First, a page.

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HICKORY, NC (WBTV) - One week after the biological mother of 10-year-old Zahra Baker said she feared her daughter was dead, she traveled from Australia to the memorial for the missing North Carolina girl.
For the first time, Emily Dietrich, along with an Australian news crew visited the memorial outside the Australian-born girl's Hickory home. Zahra was living with her father and stepmother when she was reported missing on October 9.
Dietrich arrived in the United States earlier this week with Aussie reporter Robert Ovadia and a news crew from Seven News. Dietrich gave her DNA to investigators on Thursday for comparison.
Also on Thursday, less than a week after speaking out for the first time, Dietrich arrived at the Baker home and saw the memorial for her missing daughter, who she gave up just after Zahra was born 11 years ago.
"You could tell as time went on and reality sank in of coming here and having a connection with this story that in her words it would be 'a lot more real to her'," said Ovadia, a reporter for 7 News "She was getting a lot more nervous and that culminated [Thursday] when she turned up to the shrine at the house. [That's] as about as raw a human emotion as I have ever seen. She was gutted, it was very upsetting for her."
Dietrich spent time at the memorial crying and reading notes left behind from people supporting Zahra.
She read one note out loud from a ten year old girl.
"Zahra, I'm so sorry that your step-mother [sobs], so sorry that your step-mother hit you, whenever she made you walk up that hill. And now I wish that I could be friends with you, but my mother told me you are probably in heaven with the angels and God. Surely God is taking great care of you. I am ten years old, too. So sorry that you had to have bone cancer, but you are a cancer survivor. And just to let you know, your step-mother will be in jail for a long, long time. PS - Bless you Zahra and I will pray for you."
After reading the note, Dietrich said "ten-year-olds shouldn't have to write that" while sobbing.
Ovadia told WBTV that it was important for Dietrich to come and see the memorial and talk with neighbors about Zahra.
"She wanted some sort of connection with her daughter that she hasn't had over the years," said Ovadia. "And that meant coming here, going to the shrine and seeing the photos and letters from people who didn't know Zahra too well either. [It was] just an affinity with her daughter and the story."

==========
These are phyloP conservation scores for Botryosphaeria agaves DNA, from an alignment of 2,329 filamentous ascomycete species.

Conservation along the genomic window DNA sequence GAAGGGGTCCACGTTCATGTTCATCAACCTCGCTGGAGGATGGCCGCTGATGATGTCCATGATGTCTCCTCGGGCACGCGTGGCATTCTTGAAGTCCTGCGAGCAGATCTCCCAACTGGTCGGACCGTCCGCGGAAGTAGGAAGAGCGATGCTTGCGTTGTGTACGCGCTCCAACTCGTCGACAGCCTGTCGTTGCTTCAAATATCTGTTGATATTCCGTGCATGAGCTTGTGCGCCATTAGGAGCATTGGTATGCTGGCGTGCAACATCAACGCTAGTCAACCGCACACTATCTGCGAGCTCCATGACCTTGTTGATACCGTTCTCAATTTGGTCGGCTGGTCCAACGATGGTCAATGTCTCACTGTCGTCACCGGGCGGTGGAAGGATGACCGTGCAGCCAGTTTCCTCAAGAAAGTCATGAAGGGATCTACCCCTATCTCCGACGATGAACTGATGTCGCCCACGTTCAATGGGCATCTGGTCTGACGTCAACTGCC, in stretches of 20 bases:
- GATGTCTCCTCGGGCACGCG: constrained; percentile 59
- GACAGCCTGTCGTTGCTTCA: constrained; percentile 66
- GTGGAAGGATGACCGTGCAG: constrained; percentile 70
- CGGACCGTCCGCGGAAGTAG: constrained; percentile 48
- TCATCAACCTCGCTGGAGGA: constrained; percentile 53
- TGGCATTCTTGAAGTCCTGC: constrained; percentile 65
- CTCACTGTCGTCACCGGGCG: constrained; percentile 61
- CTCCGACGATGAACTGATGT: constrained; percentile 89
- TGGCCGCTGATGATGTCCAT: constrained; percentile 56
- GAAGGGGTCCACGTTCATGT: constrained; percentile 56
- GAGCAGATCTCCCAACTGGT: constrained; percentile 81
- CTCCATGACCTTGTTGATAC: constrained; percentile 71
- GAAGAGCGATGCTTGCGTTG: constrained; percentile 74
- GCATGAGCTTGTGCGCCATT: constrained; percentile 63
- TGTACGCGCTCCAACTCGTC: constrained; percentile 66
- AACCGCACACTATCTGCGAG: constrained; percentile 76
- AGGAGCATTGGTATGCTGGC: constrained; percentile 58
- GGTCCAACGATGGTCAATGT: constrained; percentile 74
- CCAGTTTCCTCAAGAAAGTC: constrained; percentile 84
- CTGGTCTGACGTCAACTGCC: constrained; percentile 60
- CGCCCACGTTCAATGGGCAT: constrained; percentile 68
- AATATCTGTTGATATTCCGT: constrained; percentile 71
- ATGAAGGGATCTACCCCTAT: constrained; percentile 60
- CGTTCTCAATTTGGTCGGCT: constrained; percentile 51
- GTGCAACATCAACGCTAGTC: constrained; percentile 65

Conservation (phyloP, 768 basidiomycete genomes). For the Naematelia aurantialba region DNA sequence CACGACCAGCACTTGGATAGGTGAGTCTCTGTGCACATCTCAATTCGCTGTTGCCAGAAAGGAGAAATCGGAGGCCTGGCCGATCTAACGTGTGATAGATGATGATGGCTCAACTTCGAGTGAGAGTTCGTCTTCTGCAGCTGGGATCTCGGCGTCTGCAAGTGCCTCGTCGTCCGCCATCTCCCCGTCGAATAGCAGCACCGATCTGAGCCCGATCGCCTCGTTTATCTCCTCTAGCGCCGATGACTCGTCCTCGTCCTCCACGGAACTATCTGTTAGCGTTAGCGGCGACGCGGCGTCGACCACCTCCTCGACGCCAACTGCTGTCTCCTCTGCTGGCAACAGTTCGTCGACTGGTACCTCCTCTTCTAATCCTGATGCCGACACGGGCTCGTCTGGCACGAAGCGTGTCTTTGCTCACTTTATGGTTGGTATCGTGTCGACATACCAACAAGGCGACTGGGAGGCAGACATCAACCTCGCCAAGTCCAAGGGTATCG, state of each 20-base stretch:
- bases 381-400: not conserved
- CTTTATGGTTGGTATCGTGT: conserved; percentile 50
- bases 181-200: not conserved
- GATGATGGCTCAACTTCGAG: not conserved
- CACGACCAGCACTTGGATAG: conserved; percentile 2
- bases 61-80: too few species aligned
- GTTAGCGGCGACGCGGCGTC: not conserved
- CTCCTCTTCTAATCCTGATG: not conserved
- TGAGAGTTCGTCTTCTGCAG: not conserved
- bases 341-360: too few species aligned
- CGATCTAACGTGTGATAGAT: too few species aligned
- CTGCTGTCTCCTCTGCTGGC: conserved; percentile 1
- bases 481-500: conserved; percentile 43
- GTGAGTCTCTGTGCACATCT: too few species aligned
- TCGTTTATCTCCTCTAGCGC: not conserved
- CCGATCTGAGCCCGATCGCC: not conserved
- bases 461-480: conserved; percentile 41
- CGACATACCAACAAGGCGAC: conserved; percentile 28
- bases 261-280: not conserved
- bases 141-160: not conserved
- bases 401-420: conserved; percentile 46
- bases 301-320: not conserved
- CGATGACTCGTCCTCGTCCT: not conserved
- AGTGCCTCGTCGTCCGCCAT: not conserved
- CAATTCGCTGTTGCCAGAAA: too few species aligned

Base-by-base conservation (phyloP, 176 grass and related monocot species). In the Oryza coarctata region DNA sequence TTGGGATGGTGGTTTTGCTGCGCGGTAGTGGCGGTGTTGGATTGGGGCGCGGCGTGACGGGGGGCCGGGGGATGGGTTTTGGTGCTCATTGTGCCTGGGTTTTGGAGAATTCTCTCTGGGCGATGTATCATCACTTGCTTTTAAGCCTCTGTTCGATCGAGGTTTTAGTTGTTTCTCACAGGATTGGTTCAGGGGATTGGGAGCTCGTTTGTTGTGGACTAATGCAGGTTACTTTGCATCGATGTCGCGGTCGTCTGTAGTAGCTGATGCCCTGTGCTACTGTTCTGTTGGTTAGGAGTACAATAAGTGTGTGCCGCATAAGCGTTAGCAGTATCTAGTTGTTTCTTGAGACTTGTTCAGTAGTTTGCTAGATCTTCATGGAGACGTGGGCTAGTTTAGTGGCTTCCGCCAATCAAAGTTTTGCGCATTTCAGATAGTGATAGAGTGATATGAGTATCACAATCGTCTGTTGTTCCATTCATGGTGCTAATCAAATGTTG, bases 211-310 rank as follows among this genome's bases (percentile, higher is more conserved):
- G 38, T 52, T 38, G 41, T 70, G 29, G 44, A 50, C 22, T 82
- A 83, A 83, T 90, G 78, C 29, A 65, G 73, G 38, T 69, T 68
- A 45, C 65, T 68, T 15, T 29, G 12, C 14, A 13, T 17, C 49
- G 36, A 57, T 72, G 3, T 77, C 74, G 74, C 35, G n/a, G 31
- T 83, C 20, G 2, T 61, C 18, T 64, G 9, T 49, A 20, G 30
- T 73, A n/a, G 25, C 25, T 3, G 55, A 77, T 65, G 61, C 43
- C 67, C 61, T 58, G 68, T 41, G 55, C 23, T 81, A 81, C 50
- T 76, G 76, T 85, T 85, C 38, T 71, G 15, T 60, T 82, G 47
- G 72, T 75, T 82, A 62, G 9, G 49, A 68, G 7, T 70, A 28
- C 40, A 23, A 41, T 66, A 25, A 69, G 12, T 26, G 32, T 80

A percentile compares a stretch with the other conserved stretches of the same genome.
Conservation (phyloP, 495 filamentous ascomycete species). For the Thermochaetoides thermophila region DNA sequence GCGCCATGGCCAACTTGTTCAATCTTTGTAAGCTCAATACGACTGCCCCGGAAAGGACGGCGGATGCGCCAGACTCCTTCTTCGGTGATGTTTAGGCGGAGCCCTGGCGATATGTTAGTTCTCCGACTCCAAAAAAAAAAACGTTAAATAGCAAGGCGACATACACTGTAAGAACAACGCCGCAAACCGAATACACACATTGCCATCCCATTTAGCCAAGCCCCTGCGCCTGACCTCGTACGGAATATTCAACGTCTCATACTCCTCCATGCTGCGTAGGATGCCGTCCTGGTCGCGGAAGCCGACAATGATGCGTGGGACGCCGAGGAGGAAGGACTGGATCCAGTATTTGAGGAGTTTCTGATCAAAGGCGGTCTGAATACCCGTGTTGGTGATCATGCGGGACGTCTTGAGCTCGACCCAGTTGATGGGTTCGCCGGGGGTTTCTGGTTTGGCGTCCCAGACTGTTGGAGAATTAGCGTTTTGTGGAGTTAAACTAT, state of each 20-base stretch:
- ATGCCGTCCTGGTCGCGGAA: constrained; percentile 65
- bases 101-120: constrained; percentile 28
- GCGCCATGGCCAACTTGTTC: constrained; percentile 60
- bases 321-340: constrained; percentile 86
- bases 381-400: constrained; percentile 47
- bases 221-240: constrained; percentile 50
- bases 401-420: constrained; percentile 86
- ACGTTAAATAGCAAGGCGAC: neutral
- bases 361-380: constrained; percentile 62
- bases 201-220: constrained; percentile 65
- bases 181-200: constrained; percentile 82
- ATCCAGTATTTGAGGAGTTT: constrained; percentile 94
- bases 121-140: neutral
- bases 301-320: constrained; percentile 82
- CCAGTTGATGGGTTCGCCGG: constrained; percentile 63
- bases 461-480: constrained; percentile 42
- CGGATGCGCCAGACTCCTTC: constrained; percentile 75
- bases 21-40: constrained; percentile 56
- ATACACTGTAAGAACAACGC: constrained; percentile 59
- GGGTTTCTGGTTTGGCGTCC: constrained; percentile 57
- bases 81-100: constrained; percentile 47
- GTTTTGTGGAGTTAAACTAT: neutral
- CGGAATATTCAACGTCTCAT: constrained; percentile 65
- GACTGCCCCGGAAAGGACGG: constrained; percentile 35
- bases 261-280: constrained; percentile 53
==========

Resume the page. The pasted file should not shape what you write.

Last week, Dietrich told Ovadia in an exclusive interview that she doubts she'll ever see Zahra alive again.
"I don't feel it. Mothers just have this bond with their children and just having no hope in me, makes it hurt even more," Dietrich said. "With what they are finding and how they are saying she was treated. The only hope I have in me now is that she is gone, so that she's not being hurt anymore."
Dietrich says she gave Zahra's father Adam Baker custody of their daughter because she was suffering post-natal depression. She says she has spent years trying to track the girl down.
"Unless you understand the story, you don't understand the pain," Dietrich told Ovadia.
In the interview, Dietrich said Adam Baker disappeared with Zahra shortly after getting custody and every time she found him, he disappeared again. She told Ovadia that she found him over the Web in America. Three days later, Zahra was reported missing.
"Why would it happen that I would find her and three days later this would happen?" Dietrich asked. "It's just mean."
Adam Baker, who is Zahra's father, moved to Hickory about 3 years ago to marry Elisa Baker, who he met on the Internet. Zahra went with them.
"I can't explain the anger, the hurt. He had no right to do any of it, to keep her from me," said Dietrich.
Elisa Baker is charged with obstruction of justice in the case for allegedly faking a ransom note, police say.
Dietrich clinched her teeth when asked about if Zahra called Elisa Baker 'mum.'
"I just pray to God that she had enough of me in her to never do that."
Police have found a bone during a search for the girl, but it is unclear if the bone belongs to Zahra. It is currently at the NC SBI lab for analysis.
"I don't want them to find more because it will tell the story I don't want to hear," Dietrich said through tears. "But I want them to find more so we can put it together."